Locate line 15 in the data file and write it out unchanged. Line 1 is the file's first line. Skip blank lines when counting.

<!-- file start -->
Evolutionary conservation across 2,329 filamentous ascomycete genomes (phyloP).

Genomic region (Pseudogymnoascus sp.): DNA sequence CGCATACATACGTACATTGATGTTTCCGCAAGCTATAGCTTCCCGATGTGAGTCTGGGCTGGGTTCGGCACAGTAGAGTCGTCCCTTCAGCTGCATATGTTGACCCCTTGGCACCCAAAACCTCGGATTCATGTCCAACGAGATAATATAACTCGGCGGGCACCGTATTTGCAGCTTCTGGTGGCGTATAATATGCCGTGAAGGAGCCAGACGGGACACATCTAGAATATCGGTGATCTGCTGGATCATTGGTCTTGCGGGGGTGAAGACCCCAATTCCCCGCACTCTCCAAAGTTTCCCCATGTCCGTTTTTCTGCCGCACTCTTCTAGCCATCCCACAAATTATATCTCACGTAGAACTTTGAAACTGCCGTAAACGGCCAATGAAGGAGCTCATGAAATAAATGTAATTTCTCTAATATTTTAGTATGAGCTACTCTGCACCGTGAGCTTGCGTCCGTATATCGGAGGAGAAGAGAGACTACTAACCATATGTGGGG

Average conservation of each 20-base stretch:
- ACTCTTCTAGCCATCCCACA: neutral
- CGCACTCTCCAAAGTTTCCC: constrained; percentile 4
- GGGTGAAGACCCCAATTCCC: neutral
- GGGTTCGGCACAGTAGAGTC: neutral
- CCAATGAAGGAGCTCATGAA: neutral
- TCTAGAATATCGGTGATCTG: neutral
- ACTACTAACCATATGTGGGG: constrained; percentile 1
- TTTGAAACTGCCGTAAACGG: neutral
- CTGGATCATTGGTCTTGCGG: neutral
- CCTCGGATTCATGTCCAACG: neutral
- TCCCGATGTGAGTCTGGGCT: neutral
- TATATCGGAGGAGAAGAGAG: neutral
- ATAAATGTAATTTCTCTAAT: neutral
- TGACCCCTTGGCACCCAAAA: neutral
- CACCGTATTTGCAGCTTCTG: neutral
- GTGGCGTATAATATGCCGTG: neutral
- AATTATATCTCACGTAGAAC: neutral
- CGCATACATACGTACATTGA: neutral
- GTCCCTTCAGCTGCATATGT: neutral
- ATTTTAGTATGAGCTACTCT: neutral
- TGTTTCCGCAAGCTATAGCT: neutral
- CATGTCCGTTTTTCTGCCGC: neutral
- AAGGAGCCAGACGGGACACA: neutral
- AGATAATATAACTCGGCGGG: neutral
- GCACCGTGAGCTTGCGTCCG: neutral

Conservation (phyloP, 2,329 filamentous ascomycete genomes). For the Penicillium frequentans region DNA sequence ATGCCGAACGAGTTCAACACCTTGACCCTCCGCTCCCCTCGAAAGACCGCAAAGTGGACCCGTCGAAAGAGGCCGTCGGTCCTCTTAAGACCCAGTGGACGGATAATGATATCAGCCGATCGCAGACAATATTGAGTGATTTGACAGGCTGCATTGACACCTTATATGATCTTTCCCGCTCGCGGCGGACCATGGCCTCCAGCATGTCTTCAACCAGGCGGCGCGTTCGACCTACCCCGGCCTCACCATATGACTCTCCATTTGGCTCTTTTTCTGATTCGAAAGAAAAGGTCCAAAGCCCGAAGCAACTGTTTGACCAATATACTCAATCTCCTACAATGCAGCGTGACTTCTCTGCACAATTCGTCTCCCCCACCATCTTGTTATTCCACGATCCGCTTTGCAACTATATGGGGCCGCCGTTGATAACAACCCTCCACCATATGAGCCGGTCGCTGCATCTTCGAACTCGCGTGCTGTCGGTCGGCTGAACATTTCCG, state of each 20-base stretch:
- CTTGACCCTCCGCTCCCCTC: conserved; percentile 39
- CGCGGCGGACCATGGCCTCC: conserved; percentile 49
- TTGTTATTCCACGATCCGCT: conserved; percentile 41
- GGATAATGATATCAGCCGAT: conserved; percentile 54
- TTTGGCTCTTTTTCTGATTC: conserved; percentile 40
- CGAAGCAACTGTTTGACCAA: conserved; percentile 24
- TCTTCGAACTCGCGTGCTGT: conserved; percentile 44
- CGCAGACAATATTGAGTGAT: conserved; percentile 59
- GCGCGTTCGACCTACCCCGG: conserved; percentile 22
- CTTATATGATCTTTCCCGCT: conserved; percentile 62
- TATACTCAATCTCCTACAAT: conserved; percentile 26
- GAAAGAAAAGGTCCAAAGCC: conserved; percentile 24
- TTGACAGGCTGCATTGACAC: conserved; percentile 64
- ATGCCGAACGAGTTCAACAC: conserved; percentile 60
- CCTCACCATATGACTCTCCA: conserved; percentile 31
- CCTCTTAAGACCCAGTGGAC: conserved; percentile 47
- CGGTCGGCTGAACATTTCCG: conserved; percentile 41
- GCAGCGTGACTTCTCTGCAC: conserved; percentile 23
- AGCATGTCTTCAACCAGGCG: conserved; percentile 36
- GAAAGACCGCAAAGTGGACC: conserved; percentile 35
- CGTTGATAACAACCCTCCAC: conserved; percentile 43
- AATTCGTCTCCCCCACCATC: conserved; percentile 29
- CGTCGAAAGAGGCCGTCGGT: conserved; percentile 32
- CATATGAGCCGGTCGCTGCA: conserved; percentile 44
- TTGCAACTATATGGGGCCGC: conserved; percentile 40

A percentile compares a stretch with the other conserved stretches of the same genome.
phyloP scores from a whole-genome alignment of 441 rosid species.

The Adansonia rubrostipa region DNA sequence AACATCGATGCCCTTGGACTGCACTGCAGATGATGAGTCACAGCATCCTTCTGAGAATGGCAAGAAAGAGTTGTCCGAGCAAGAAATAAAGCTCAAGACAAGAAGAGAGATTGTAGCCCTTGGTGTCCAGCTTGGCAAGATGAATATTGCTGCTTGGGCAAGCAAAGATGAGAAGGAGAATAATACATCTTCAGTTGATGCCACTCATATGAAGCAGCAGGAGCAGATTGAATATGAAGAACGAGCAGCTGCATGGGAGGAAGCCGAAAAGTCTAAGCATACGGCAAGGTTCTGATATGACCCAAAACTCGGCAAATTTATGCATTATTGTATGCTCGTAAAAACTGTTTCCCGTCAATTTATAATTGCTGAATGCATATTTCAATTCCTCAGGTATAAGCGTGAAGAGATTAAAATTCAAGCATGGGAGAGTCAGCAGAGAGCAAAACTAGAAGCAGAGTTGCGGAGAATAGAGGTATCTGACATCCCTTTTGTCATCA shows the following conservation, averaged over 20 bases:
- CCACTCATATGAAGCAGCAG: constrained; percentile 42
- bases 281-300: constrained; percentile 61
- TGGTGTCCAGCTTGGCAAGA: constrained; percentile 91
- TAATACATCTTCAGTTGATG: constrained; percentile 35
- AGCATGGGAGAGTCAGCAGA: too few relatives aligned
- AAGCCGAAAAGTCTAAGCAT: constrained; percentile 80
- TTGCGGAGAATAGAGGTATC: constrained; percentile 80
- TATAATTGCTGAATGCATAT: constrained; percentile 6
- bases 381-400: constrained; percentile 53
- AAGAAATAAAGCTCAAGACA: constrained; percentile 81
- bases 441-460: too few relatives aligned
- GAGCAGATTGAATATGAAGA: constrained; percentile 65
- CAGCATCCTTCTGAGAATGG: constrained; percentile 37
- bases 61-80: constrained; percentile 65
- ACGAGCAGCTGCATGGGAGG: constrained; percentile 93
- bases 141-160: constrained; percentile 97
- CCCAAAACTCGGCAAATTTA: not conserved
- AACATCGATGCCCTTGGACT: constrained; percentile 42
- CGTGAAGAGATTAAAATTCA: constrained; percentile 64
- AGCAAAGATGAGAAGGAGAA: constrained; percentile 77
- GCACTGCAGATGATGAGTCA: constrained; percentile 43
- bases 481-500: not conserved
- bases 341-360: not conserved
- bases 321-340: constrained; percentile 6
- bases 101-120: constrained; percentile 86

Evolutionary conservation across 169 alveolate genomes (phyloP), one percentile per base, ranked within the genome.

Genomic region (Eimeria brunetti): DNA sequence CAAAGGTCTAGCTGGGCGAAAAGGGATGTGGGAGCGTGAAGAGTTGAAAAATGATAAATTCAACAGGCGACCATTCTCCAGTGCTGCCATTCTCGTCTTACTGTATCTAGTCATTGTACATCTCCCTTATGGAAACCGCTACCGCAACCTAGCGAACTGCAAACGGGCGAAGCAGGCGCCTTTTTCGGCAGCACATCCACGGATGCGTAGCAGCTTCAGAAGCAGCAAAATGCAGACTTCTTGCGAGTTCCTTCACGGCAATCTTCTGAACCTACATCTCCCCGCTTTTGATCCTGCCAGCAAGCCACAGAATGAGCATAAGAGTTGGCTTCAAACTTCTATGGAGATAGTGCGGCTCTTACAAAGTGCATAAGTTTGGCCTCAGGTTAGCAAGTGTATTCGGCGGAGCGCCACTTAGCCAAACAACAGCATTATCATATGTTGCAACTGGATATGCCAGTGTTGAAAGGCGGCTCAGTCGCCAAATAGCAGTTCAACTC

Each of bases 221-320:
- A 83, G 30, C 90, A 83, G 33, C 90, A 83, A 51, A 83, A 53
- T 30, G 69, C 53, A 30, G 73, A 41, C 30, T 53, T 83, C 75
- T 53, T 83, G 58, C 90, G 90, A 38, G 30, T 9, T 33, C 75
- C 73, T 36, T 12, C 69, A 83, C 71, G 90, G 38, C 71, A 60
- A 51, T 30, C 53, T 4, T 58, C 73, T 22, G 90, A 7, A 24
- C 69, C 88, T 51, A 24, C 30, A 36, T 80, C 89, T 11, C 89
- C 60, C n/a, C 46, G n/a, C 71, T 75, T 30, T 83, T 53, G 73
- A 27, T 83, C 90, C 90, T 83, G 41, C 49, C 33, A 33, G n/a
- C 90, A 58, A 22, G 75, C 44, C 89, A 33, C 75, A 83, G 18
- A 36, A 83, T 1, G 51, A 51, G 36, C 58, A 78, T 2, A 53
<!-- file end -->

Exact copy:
- TATATCGGAGGAGAAGAGAG: neutral